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Clear Magazine 2003
Clear Magazine 2003

Clear Magazine 2003

It has been said that modern architecture has lost its way. Buildings erected more for the edification of those who build them than those who live and work in them. Many buildings are not even really designed by true architects – an engineer and developer team up with a general contractor and little thought is given to the actual design, instead the budget pertaining to dollars per square foot is the ruling factor – design usually comes in a distant second. Thankfully a new breed of architect is emerging – one that has little regard for a career based on ego or pure gain – architects whose work can be described in terms such as natural, sensual, honest, experiential and emotional. Maybe we are learning that good design does stand for something deeper and that a well designed environment can make a difference in our lives….the concept is pretty simple really. Vincent Van Duysen’s oeuvre spans architecture, interior and furniture design with a sense of completeness and clarity of vision that recalls the gesamtkunstwerk tradition of “total work of art” that thrust his native Belgium to the forefront of avant-garde design at the turn of the nineteenth century. Although far from the swirling organic lines and swelling forms of the Belgian art nouveau architects, Victor Horta and Henry van de Velde, Van Duysen’s strict rectilinear creations draw inspiration from, and echo the discipline, his predecessors showed over a century ago – Van Duysen’s simple yet sensual designs have a preference for primary forms and compact volumes. His style is self-described with a long line of adjectives: flat, simple, clear, but also pure, elementary, essential, minimal, and silent, quiet, relaxed.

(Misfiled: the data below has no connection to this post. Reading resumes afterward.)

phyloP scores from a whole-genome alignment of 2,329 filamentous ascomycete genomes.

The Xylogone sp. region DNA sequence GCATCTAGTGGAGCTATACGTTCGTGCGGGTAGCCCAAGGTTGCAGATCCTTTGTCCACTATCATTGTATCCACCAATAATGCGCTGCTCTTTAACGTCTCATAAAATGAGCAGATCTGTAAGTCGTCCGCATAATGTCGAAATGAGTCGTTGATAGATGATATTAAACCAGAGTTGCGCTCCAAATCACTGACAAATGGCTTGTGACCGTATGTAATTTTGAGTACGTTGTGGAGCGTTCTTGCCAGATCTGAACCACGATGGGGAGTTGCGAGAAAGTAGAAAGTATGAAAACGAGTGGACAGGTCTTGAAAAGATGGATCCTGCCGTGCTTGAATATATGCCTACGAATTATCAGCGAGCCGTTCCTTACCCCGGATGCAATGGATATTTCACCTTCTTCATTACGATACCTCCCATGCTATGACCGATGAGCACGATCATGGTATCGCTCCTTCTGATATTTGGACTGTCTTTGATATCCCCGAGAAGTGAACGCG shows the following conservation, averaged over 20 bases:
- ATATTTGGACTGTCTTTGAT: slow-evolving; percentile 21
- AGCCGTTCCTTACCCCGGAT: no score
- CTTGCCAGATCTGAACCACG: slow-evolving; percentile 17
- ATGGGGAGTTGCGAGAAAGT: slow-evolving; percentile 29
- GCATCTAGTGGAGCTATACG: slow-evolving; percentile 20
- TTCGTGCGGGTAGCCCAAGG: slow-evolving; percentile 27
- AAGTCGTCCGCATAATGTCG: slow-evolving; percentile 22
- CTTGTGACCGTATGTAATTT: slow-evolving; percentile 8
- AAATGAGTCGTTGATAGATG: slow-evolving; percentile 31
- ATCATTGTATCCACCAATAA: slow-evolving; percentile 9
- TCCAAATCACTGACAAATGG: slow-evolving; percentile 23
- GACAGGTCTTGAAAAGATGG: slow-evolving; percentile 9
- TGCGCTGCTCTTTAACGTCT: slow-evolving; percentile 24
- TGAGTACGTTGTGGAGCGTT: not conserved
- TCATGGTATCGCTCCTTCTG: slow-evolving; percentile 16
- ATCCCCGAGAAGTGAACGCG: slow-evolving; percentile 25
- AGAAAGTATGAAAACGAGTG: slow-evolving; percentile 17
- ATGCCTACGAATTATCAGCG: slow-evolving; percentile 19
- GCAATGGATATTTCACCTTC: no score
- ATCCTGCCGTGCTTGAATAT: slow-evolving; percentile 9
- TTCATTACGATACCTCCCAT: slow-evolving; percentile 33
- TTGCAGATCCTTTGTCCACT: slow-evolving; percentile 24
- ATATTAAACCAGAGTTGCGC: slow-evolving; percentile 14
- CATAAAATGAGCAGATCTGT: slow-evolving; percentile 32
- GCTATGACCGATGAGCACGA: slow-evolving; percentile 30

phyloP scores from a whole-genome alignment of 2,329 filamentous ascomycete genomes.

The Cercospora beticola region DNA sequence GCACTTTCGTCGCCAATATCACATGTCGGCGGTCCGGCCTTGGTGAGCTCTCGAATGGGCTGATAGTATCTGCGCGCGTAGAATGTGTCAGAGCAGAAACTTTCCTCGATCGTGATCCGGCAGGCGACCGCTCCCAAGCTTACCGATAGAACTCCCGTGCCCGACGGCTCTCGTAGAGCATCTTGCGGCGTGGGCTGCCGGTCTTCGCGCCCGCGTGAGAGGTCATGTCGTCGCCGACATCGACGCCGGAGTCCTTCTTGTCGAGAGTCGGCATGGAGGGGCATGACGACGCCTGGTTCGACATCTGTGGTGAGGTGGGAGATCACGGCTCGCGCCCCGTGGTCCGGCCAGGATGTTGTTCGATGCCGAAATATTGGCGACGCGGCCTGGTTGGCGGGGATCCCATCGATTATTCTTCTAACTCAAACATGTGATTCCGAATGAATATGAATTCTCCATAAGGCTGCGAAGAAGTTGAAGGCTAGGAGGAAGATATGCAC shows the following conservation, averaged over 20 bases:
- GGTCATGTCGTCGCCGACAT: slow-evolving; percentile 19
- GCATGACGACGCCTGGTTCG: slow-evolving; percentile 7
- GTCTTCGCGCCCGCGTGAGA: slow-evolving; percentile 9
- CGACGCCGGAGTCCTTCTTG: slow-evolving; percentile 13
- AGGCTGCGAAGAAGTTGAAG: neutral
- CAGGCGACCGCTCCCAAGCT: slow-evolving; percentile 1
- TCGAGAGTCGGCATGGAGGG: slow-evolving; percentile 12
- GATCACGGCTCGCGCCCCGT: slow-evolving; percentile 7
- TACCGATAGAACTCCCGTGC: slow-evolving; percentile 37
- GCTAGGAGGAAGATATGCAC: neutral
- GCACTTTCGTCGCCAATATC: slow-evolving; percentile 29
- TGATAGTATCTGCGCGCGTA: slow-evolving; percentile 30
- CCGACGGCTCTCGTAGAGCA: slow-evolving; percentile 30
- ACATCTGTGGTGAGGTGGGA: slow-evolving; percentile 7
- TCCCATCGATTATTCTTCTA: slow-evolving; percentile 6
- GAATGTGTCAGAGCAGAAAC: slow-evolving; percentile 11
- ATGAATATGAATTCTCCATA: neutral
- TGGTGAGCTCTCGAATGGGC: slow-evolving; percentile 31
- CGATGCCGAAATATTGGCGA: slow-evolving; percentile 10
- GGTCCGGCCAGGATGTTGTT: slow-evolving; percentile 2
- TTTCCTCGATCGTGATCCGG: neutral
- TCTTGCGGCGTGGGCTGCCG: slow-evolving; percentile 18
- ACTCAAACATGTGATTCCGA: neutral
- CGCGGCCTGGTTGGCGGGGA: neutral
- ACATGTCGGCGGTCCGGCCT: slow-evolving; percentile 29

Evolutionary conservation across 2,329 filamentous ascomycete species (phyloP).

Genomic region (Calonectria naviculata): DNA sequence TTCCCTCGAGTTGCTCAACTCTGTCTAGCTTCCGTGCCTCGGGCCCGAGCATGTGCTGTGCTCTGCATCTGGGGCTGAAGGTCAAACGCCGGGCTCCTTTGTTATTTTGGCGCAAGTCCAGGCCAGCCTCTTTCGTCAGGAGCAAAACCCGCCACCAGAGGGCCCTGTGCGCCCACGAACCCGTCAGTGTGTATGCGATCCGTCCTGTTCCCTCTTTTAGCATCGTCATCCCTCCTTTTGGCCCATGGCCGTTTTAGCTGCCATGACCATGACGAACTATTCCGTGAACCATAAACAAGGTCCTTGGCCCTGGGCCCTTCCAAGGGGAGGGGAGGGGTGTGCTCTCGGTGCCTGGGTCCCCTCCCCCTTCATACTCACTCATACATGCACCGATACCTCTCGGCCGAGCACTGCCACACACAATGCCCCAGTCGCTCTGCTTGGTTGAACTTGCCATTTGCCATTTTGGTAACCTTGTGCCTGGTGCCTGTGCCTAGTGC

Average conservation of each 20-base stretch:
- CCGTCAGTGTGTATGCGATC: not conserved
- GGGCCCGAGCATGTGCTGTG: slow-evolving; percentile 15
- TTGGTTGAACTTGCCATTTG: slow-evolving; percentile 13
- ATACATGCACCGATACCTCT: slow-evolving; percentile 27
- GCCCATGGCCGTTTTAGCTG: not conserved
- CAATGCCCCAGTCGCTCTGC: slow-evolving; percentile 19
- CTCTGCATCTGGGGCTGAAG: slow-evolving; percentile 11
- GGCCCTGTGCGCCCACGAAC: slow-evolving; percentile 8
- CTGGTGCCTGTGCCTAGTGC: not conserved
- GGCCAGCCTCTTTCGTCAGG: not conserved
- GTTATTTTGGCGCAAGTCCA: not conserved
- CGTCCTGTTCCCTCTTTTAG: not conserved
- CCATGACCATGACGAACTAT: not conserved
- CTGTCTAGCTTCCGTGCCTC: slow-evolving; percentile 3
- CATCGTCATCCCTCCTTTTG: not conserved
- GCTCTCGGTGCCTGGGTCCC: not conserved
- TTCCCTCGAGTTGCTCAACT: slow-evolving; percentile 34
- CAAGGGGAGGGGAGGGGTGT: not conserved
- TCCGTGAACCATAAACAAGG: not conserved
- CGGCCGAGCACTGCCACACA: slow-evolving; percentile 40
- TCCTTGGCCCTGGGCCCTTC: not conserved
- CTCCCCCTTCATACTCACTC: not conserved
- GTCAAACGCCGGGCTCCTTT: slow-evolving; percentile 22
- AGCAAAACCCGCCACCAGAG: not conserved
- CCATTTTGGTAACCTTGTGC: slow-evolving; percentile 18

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Copyright © 2008 David Shearer   
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